Photographer's Note

St.Mary’s street from the Basilica, Gdansk

It is undoubtedly one of the most beautiful streets of Gdańsk. It leads from the St Mary's church to the Long Embankment with the Medieval St Mary's Gate. The street is an exquisite example of historic Gdansk urban planning with terraced entrances and narrow, richly decorated facades of houses which once belonged to affluent merchants and goldsmiths. The picturesque scenery of the place has always inspired writers and painters. It has also used as the scene of films.

Closed from the west with an over thirty meters high St. Mary's Church (the 82 m high spire of the church can also be seen from the street), from the east - with Mariacka Gate and the tower of the Archeological Museum (former Natural Sciences Society), Mariacka Street seems to be a separate world. That impression in increased by the fact that it is the only street where the entrance terraces were not destroyed. A narrow lane, resembling a ravine with entrance terraces and high, usually four-storey houses on its sides begins with the Gothic arch of the Mariacka Gate and ends with the main entrance to St. Mary's Church. On the entrance terraces, in the basements and ground floors of the houses, there are numerous restaurants, cafés, pubs and shops, mainly amber shops (Gdańsk is the world's capital of amber). In summer, especially during St. Dominican Fair, the street is visited by thousands of tourists, musicians play the works of old masters and artists sell their paintings and drawings. During the other seasons of the year, the street can be completely empty - the silence is interrupted only by the sound of the bells of St. Mary's Church and that of the carillon of the Old City Town Hall, or the sound the ships make when going along the Motława river, situated behind Mariacka gate.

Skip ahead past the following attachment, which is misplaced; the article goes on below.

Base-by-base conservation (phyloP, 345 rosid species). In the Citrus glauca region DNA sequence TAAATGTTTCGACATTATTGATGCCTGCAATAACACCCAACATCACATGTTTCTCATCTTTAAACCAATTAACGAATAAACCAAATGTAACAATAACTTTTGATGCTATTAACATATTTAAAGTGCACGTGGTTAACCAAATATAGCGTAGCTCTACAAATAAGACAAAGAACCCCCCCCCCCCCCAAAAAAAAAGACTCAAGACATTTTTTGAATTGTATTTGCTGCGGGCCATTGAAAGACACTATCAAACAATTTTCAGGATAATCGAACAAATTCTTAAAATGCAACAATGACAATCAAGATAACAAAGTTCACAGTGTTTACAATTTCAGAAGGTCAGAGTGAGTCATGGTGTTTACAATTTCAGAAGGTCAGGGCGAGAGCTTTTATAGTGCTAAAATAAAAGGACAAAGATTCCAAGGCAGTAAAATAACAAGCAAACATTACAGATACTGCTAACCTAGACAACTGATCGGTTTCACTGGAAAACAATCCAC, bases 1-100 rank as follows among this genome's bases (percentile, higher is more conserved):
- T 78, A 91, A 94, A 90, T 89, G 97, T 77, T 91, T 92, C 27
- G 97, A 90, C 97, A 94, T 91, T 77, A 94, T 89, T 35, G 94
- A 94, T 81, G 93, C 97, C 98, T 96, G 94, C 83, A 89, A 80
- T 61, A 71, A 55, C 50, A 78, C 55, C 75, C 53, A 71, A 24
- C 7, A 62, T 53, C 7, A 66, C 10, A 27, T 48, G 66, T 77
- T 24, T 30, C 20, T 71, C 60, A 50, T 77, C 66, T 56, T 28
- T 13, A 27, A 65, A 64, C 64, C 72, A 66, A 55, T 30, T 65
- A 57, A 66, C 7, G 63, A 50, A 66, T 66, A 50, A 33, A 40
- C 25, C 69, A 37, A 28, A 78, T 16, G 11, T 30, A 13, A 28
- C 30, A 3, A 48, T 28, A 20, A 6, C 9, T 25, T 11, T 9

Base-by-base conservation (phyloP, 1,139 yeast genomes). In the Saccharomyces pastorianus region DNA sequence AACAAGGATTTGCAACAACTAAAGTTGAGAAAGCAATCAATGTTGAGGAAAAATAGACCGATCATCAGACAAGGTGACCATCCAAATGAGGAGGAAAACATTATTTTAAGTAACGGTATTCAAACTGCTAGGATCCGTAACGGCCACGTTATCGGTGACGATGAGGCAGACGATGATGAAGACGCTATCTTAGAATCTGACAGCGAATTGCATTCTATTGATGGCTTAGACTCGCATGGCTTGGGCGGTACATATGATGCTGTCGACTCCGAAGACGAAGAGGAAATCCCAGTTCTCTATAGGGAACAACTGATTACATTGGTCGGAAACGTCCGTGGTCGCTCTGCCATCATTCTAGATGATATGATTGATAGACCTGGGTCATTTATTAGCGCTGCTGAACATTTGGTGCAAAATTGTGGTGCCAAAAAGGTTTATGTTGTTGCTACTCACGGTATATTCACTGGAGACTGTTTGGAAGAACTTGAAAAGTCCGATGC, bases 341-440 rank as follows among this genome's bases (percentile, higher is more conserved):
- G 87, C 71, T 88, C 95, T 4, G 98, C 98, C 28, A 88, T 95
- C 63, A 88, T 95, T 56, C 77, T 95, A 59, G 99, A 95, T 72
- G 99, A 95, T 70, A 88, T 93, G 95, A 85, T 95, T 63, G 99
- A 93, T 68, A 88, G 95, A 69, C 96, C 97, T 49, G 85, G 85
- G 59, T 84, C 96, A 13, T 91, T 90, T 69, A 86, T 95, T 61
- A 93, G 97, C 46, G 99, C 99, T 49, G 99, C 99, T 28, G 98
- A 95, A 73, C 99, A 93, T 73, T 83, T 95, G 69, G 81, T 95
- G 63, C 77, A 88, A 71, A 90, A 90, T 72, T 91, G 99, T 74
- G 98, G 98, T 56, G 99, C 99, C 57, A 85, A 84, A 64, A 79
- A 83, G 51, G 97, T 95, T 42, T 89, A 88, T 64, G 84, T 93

A thousand-year history, a location at the crossroads of important commercial and communication routes, an extensive port and mercantile traditions - all this makes Gdańsk a meeting place of many cultures, nationalities and denominations.
The first written mention of Gdańsk comes from 997. The defensive and urban complex as well as a port started to really form in the second half of the 10th century.
The dynamic development of trade, fishery and craft guilds soon pushed the city to the leading position in Pomerania. It maintained this even despite being taken over by the Teutonic Knights in 1308. The city continued to develop dynamically. Joining the League of Hanseatic Cities (in 1361) and the fast development of the port are just some of the factors contributing to the strong position of Gdańsk in Europe.
Although after the defeat of the Teutonic Order near Grunwald the city voted for the Polish king, it did not return to Poland until 1457 when King Kazimierz Jagiellończyk incorporated Gdańsk into the Crown and, in recognition of the merits of Gdańsk burghers, granted Gdańsk numerous privileges, thus starting a three-hundred-year period of prosperity.
The following years are traditionally called the "golden age." During this time Gdańsk was one of the wealthiest and most significant cities in Europe. The religious freedom gained in the 16th century turned the city into a true melting pot of nationalities and denominations, giving it yet another stimulus for development, thanks to the specific "community of differences." It was one of the few such places in the world at the time.
This prosperity was checked by the Swedish wars and partitions of Poland in the 18th century. The city was cut off from Poland and in 1793 it was annexed to Prussia. What followed was a period of slow decline, the gloomiest in its history, interrupted but for a while by the Napoleonic wars.
In 1919, the Free City of Gdańsk was established under the Treaty of Versailles, which brought the city back to the elite of European ports. Unfortunately, in 1933 Nazis took power and fascist terror started to escalate in the city.
On 1 September 1939, at around 4.30 in the morning, it was here, in Gdańsk, that the Second World War started with shots fired from the battleship Schleswig-Holstein. It was a time of bravery and martyrdom of its citizens. The heroic fighting in Westerplatte and the martyrdom of the defenders of the Polish Post Office opened a new, tragic chapter in the history of Gdańsk. (Source: Gdansk & wikipedia)

Photo Information
Viewed: 1594
Points: 46
  • None
Additional Photos by George Rumpler (Budapestman) Gold Star Critiquer/Gold Note Writer [C: 8900 W: 3 N: 20435] (82620)
View More Pictures